Your kid is the best thing that’s ever happened to you. But what happens when you’ve been told they have autism?
March is Brain Awareness Month and I thought I’d choose a topic close to my heart and that being autism. Because I once worked at a compounding pharmacy making specialized vitamins for them and saw first-hand how tough the condition is to treat-not to mention the hardships for the mums + dads.
Working in the pharmacy you will never spot the autistic child-they’re usually at home, afraid to venture out into the bright, noisy world of a pharmacy let alone a shopping centre. What you will see is a young parent, bright faced but with dark circles around searching eyes.
I don’t say this lightly but they’re almost always looking for the next silver bullet for the son/daughters eczema or fungal rash. Strange you may think..what’s a skin condition got to do with autism. Actually, your skin is the largest, external, organ of your body and it does a marvellous thing called inflammation-say what? Basically it acts like a traffic light. Signalling whatever chemical imbalance is going on inside the body. Red=Severe inflammation/allergy to toxin/compromised immunity; Orange=Mild and so forth. In autism, kids often have severe intolerances to certain foods-chicken nuggets, biscuits, chips-yet also the ones they love best! So it becomes a vicious cycle. The skin simply relays internal problems as an external alarm.
So what of these foods? Well you’ve heard the saying: You are what you eat. Food for thought. These kids can massively benefit from having a close check up of their dietary habits. Operative word being habits. As parents you can sometimes feel like treating your kids to a snack here and there or you’re in a rush and the local take-out is the quickest option. Unfortunately theses fragile tummies cop the assault and as a direct consequence, so does their brain. Memory, cognition, speech centres…these all become ‘inflammed’ and can slow down your child’s learning and development. Every child takes a different approach, but I’ve found the diet has always been the core protocol. Make it a habit not to get junk food from the supermarket for starters and not to fuel your kids on these types of foods-but let me stop there. Else you’ll think I’m preaching. I am. But it’s your responsibility =p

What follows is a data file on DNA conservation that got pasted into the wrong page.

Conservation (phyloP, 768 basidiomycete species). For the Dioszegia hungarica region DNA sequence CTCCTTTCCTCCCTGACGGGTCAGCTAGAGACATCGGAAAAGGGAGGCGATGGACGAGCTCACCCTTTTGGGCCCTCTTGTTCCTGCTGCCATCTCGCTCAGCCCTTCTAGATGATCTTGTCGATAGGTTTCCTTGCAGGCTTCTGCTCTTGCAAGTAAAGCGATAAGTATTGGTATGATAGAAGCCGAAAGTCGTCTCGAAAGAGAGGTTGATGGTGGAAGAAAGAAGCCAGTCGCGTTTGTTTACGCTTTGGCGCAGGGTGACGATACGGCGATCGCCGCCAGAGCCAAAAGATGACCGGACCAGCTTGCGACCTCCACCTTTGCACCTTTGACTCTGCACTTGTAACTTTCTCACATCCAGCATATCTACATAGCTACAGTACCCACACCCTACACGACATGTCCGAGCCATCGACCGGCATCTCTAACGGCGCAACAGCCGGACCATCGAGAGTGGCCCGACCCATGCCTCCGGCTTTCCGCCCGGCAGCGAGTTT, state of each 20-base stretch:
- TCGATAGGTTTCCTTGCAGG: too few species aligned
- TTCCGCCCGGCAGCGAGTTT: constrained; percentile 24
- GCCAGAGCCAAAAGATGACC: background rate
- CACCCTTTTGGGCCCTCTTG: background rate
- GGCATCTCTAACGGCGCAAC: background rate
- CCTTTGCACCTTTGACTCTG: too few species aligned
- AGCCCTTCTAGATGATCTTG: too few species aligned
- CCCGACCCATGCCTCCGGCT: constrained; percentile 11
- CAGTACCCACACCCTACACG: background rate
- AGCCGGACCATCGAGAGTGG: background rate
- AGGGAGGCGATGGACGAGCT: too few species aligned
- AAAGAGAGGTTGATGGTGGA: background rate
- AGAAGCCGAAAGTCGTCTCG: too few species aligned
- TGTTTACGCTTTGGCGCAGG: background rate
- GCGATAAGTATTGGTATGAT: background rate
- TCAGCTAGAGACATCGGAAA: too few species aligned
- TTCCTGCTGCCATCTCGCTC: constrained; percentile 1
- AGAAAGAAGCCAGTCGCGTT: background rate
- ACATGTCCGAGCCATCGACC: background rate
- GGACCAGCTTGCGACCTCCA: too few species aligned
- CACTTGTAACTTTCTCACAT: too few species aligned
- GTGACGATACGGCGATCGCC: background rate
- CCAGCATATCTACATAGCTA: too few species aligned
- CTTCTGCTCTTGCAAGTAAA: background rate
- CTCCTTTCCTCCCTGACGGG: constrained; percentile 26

Start with a good doctor-by that I mean the numerous ones trained specifically in the area of Austism Spectrum Disorders (ASD). Some of the pseudonyms for these experts are: holistic doctors/integrative doctors/paediatricians/biomedical doctors/naturopaths/chiropractors along with their allied professionals: nutritionists, speech therapists, cognitive therapists, dietitians, movement therapist, psychologist and of course pharmacist!
With the right guidance of a professional your child can improve. There is hope.
PS. As of writing I’m aware of the NDIS-National Disability Insurance Scheme-which includes funding for children with autism. There’s a lot of red tape to cut through but I hear the results can quite good in the end. In Sydney it will be rolling out in July 2017 so best prepare by looking at: www.ndis.gov.au